Making sense of a diagnosis of incurable cancer: The importance of communication

Main Article Content

Elizabeth Anne Lobb
Judith Lacey
Winston S Liauw
Lesley E White
Annmarie Hosie
John H Kearsley


Purpose:  Patients diagnosed with incurable cancer may experience existential distress

and difficulty in re-appraising their lives because of uncertainty about the future.


Objectives: This study sought to understand how patients living with incurable cancer made sense of their diagnosis, how they prepared for the future and what support they wanted from their health professionals.


Subjects:  27 patients were recruited from the oncology and palliative care service at three metropolitan hospitals.


Methods:  A qualitative research approach was used. Semi-structured face-to-face interviews were conducted. Interviews were audio-taped and transcribed verbatim.  Data was analyzed using the constant-comparative method. 


Results:  Participants did not express a need to make sense of their diagnosis nor always ascribe to a particular religious belief; rather, many relied on a personal spirituality or philosophy to bring meaning to their experience. Importance was placed on their doctor keeping up with technology, being honest, and being confident and positive.


Conclusion:  Participants in this study had incurable cancer but making sense of their current situation was not a conscious priority. For these patients, uncertainty was a positive, as certainty for them indicates death is approaching. What these interviews suggest, from the patient’s perspective, is that there is an implied contract between doctor and patient during this period which involves the doctor managing the flow of difficult information so that the patient can maintain normality for as long as possible. Understanding this helps to explain the difficulty of having advance care planning conversations within this setting, despite the many opportunities that a longer disease trajectory would seem to offer.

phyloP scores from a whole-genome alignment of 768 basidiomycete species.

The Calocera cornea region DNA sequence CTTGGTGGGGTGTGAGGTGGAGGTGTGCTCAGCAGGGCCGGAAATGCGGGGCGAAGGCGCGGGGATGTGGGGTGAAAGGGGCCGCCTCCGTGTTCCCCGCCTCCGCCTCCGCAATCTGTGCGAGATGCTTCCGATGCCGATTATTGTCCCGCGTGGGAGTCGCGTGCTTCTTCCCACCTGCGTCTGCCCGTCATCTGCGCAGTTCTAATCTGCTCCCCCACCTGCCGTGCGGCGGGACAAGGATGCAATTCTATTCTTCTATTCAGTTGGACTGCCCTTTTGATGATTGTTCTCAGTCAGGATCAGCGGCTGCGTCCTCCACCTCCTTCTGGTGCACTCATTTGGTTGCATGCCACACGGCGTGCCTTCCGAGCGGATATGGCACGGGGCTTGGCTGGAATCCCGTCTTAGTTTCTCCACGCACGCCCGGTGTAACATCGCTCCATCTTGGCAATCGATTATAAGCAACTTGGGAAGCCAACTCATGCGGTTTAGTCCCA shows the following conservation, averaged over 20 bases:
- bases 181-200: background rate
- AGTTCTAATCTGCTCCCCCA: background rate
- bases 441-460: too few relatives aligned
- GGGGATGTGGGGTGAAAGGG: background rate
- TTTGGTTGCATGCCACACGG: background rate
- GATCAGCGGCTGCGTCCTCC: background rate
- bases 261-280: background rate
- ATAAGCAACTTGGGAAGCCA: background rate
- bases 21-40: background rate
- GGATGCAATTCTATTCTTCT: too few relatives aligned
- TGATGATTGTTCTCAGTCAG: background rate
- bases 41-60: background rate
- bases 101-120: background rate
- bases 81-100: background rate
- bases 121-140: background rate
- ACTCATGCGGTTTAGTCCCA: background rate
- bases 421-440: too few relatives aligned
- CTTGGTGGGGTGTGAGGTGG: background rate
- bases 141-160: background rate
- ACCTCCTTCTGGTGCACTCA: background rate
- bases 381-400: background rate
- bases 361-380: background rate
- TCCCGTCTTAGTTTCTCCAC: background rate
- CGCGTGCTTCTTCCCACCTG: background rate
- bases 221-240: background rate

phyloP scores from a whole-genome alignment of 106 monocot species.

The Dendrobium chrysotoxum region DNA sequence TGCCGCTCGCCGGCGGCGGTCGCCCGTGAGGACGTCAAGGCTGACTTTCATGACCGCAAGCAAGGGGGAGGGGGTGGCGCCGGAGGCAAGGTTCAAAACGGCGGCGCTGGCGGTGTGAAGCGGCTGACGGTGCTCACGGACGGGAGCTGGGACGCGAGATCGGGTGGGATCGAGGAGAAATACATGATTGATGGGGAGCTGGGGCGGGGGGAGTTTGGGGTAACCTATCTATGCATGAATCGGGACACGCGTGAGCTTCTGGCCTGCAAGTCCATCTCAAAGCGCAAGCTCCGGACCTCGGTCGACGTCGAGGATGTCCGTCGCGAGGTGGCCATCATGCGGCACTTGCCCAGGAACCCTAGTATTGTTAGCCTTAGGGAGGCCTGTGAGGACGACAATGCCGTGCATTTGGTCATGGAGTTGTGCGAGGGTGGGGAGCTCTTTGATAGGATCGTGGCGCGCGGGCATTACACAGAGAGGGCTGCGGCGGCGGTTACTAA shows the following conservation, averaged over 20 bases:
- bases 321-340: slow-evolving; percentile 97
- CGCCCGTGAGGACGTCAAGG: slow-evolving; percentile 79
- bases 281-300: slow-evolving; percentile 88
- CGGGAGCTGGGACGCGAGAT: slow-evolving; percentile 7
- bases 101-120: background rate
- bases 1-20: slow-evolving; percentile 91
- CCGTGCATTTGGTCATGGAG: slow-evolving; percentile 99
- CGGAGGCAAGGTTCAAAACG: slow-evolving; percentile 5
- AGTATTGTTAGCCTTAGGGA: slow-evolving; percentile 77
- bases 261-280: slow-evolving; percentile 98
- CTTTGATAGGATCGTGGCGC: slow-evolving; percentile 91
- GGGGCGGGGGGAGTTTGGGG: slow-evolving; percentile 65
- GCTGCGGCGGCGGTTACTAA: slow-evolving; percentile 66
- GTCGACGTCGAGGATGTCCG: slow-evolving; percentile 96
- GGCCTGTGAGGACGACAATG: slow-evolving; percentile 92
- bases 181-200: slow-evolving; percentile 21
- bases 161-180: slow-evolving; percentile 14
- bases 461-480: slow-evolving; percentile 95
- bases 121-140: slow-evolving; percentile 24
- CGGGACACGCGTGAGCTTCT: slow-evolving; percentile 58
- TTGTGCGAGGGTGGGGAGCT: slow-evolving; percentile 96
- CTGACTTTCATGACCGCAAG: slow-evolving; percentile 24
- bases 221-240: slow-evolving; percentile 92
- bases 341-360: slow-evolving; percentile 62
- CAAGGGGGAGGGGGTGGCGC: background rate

Article Details

How to Cite
Lobb, E. A., Lacey, J., Liauw, W. S., White, L. E., Hosie, A., & Kearsley, J. H. (2015). Making sense of a diagnosis of incurable cancer: The importance of communication. The International Journal of Whole Person Care, 2(1).
Empirical Studies
Author Biographies

Elizabeth Anne Lobb, Calvary Health Care Kogarah, Cunningham Centre for Palliative Care, School of Medicine, the University of Notre Dame, Sydney


Department of Palliative Care

Judith Lacey, Calvary Health Care Kogarah, Southern Oncology Specialists, St George Private Hospital


Department of Palliative Care

Winston S Liauw, Cancer Care Centre St. George Hospital Faculty of Medicine, University of New South Wales

Associate Professor

Department of Medical Oncology

Lesley E White, Calvary Health Care Kogarah

RN, CNS, Post Grad Dip Oncology & Palliative Care

Department of Palliative Care


Annmarie Hosie, Calvary Health Care Kogarah, School of Nursing, the University of Notre Dame, Sydney

RN, B.Hlth.Sci, M.PallCare Aged Care

Department of Palliative Care

John H Kearsley, Cancer Care Centre St., George Hospital Faculty of Medicine, University of New South Wales


Department of Radiation Oncology



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